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BUSINESS
By JAY HANCOCK | October 10, 2007
After every financial crisis over the past 10 years, the Federal Reserve has cut interest rates and pumped money into the economy. Each rescue solved the problem - and created a new one. The next bomb from this chain reaction of bailouts and blowups will be credit-card debt. Hardly anybody is talking about it yet, but banks and consumers are laying the ground for a wave of credit-card defaults, bankruptcies and asset write-offs for 2009 or so. Regulators and investors have discouraged excessive mortgage lending, so banks are turning to credit cards as the next growth business.
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BUSINESS
Eileen Ambrose | January 30, 2013
If you lost your job, do you have enough savings to cover basic expenses at the federal poverty level for three months? A new report released today by the Corporation for Enterprise Development found that 36 percent of Marylanders don't. Among them are residents with income below the poverty line, which is defined as $23,050 for a family of four. But the report noted that 13 percent of households here earn $80,197 to $125,376 annually and don't have three month's worth of savings, either.
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BUSINESS
By CAROLYN BIGDA | June 12, 2005
Your credit card debt might look innocent enough today. The median balance for college students is $1,600, according to Nellie Mae's most recent National Student Loan Survey. But between the ages 25 and 34, the average balance mushrooms to $4,088, according to a 2004 report from Demos, a public-policy group in New York. Combined with fresh car loans, mortgages and student loans, that debt level easily can strain a young household's budget. Feeling queasy? Interest rates on credit cards average about 13 percent, so your first priority should be to pay off the plastic.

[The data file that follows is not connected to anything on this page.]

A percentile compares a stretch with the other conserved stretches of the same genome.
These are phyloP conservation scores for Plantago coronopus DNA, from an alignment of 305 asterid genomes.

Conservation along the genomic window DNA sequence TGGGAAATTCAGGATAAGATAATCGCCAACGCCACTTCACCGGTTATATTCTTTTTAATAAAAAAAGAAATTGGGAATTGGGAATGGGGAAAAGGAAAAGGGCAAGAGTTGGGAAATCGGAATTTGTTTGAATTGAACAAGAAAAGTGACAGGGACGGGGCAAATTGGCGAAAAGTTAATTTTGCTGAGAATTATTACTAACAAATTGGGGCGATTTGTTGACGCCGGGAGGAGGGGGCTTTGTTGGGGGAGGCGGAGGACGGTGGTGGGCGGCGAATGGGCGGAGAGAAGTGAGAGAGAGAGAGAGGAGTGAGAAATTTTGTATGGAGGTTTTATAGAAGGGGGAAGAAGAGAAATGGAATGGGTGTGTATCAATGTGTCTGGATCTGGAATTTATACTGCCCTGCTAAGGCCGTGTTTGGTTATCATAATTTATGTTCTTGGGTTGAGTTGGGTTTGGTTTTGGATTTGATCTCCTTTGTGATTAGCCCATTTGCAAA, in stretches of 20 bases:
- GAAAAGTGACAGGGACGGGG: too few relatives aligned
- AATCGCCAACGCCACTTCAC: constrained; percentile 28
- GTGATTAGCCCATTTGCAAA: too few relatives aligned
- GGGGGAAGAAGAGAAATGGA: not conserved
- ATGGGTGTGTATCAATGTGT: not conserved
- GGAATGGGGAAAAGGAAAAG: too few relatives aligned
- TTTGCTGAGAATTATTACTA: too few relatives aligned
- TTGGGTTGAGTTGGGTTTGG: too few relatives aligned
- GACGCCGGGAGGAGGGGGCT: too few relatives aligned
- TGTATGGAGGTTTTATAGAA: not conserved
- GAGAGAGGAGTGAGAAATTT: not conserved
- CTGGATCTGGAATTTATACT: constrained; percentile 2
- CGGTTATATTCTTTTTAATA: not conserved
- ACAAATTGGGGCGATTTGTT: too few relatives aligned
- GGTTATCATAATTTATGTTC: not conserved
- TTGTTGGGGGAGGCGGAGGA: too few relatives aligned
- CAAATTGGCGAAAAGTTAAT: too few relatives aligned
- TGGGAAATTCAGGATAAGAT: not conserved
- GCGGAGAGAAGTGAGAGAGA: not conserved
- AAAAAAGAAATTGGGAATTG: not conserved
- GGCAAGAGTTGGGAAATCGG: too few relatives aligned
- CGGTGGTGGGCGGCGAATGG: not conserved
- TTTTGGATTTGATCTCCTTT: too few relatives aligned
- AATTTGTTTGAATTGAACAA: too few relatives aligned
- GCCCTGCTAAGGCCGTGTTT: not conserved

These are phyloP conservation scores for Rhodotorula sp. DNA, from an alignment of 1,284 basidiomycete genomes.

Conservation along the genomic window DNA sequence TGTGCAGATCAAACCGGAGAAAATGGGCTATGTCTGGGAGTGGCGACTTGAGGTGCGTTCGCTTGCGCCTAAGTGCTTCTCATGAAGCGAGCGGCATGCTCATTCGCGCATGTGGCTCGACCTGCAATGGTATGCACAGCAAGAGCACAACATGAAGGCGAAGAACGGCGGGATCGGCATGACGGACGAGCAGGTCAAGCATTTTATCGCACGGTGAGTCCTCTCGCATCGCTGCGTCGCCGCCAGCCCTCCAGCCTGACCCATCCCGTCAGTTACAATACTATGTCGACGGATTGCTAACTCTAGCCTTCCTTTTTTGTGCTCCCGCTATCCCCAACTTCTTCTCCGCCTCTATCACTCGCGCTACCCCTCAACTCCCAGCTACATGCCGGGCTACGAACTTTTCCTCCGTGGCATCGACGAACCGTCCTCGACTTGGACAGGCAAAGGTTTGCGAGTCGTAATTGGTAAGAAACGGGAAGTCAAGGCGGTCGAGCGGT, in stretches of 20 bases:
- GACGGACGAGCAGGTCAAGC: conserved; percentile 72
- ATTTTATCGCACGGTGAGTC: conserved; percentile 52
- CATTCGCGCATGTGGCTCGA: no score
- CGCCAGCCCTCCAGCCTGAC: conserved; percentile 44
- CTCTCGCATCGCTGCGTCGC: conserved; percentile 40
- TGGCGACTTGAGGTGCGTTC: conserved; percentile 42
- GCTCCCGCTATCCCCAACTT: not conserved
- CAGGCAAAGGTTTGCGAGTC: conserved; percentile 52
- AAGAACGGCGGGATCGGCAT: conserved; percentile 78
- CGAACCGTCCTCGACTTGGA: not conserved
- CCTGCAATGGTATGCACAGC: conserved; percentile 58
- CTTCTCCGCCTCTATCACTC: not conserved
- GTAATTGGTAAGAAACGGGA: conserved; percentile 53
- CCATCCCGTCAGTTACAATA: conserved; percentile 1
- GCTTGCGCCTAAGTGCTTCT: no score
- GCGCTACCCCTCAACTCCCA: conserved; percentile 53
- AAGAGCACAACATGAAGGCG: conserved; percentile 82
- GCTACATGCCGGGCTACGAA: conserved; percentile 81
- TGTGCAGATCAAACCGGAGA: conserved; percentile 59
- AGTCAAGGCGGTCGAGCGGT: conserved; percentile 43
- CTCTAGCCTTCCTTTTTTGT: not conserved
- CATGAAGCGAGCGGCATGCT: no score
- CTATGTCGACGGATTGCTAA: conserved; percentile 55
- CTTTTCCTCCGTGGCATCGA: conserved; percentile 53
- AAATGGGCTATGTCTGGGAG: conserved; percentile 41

NEWS
By Titus M. Hamlett | November 8, 2012
Based on estimates by the Federal Reserve, for the first time in U.S. history, student-loan debt ($867 billion) has surpassed credit card debt ($704 billion). These debt levels have real implications for productivity and lifetime earnings for this current generation of graduates. Much has been written about college students dealing with rising tuition, but there's been much less examination of how substantial student-loan debt, coupled with a slumping economy, affects new graduates. According to a June report by Drexel University's Center for Labor Markets and Policy, even as the overall job market has rebounded in the last two years, employment prospects for college graduates have declined.
NEWS
By Andrea F. Siegel and Andrea F. Siegel,SUN STAFF | May 5, 2004
A Shady Side woman was sentenced yesterday to life in prison for murdering her husband, a slaying she blamed on spousal abuse but which prosecutors say stemmed from his discovery of her five-figure credit card debt. Terry Harriet Pierce Eslin, 59, wept as she pleaded with Anne Arundel County Circuit Judge Nancy Davis-Loomis for leniency in the killing of her husband of 15 years, Richard P. Eslin, as he slept. "I cannot get over that I did it. But I did not intend to do it," she said, contending -- as she did during her weeklong trial -- that her husband was a "very brutal and harsh man."
BUSINESS
By Jane Bryant Quinn | September 9, 1996
CREDIT CARD delinquencies are creeping up, but for most of us there's not a lot to worry about. Consumer debt is cyclical. The vast majority of families manage it well.Now and then, we charge up a storm, as happened last Christmas. Then we repent and throttle back. Recessions often follow shifts in consumer spending, but not always.Some of the debt statistics today are actually looking pretty good. On-time payments have improved for auto loans and for revolving home-equity lines of credit.
BUSINESS
By Liz Pulliam Weston and Liz Pulliam Weston,SPECIAL TO THE SUN | April 27, 2003